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Carnegie Mellon Department of Chemistry

Speakers & Abstracts

photo of Santosh KumarSantosh Kumar, Carnegie Mellon University

Synthesis and Optical Properties of Water-soluble Gold Nanoclusters

Metal nanoclusters lie at the boundary between small molecules and nanoparticles, and can provide insights into the origins of the optical,electronic and chemical properties of nanomaterials. The synthesis of metal nanoclusters ligated with various thiols has been explored in recent years, but the synthesis process is generally mediated by organic solvents; and as a result, the choice of thiol has been focused on those that can be dissolved in organic solvents only. This apparently limits the application of metal nanoclusters in biology and other fields where water-solubility is critical. This work focuses on the synthesis of water-soluble Au cluster with high thermal stability and unique optical properties. For this purpose the thiol (2S)-1-[(2S)-2-methyl-3-sulfanylpropanoyl] pyrrolidine-2-carboxylic acid (known as Captopril) and Glutathione are used as capping agents. The thermal stability, chirality, and the luminescence properties of these nanoclusters have been compared with the previously reported Au clusters capped with other thiols.

photo of Violeta MarinVioleta Marin, Abbott Laboratories — Global Pharmaceutical Research and Development

From Bench to Market — Drug Discovery at Abbott

This presentation will briefly describe the drug discovery process at Abbott with focus on the contributions from the Molecular Probes Groups within Advanced Technology. The ability to affect several targets within a disease-impacting biological pathway, or avoid toxicity associated targets in other pathways depends on rapidly obtaining data with many compounds against many targets/off-targets. Using kinases as an example, I will present the development of a time-resolved fluorescence resonance energy transfer (TR-FRET) based binding assays for efficient compound profiling. TR-FRET acceptor ligands for every kinase attempted were successfully prepared using an efficient modular chemistry approach to attach spacer groups to active compounds and subsequently attach fluorescent reporter molecules as TR-FRET acceptors for high-throughput profiling assays. The modular synthetic approach allows immediate switching of reporter groups to create probes for alternative applications such as chemoproteomic identification of unknown targets. All of these methods are in routine use for drug discovery at Abbott.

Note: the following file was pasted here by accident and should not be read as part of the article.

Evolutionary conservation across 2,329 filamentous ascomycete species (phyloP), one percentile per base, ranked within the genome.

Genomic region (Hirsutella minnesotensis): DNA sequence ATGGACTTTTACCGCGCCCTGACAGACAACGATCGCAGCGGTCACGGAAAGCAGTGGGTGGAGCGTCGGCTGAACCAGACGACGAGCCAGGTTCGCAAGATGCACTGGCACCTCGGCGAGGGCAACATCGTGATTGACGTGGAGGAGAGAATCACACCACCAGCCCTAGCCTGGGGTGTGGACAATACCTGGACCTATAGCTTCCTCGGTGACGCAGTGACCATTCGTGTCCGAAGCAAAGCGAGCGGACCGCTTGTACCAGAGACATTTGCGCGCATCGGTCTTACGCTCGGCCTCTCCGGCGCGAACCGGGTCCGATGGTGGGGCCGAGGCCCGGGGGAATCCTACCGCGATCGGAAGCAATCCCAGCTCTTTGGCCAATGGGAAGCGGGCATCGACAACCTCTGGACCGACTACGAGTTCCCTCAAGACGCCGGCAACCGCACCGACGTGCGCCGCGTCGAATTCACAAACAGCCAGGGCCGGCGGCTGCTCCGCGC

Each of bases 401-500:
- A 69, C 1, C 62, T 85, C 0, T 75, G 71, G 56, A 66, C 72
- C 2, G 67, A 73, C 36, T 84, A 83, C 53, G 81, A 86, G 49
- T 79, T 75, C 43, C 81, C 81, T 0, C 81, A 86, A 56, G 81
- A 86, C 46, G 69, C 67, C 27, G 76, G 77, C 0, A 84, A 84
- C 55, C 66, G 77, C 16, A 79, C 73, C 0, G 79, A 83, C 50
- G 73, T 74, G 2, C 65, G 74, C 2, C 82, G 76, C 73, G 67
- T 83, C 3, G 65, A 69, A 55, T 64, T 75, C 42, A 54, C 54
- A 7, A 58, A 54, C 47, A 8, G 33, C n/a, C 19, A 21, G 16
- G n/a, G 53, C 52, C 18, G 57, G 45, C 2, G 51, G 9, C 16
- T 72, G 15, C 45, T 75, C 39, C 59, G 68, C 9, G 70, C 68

photo of Codrina PopescuCodrina Popescu, Ursinus College

Mössbauer Spectroscopy and the Exploration of Novel Iron-Containing Catalytic Systems

Iron is the most abundant transition metal in biological systems. Iron proteins and enzymes are involved in life processes, from electron transport in respiration, to substrate oxidation for energy generation, detoxification, and DNA synthesis. This chemical versatility of one element was achieved through millions of years of evolution. 57Fe-Mossbauer spectroscopy can bring insight into the electronic structure of iron compounds, often allowing us to elucidate the nature of the active sites of enzymes directly, or by probing small-molecule models, which can be used as catalysts. Frontier problems in fundamental research have implications for environmental problems, such as the need for cleaner energy sources and increasing pollution. Examples include studies of monovalent iron complexes, in search for a good hydrogen-producing catalyst and exploring dehaloperoxidase enzymes. Since it has been recognized that the active site of the enzymes hydrogenases contains a low-spin Fe(I), monovalent iron has become a focus of bio-organometallic chemistry. In spite of its intriguing capacity to catalyze hydrogen production and oxidation, the electronic structure of low-spin Fe(I) has not been elucidated. A different class of enzymes, containing heme centers, have been evolved by the worm A. ornata to oxidize toxic trihalophenols. From details of 57Fe-Mossbauer spectra we are attempting to learn how iron is used to perform vastly different feats of chemistry, in environmentally benign ways.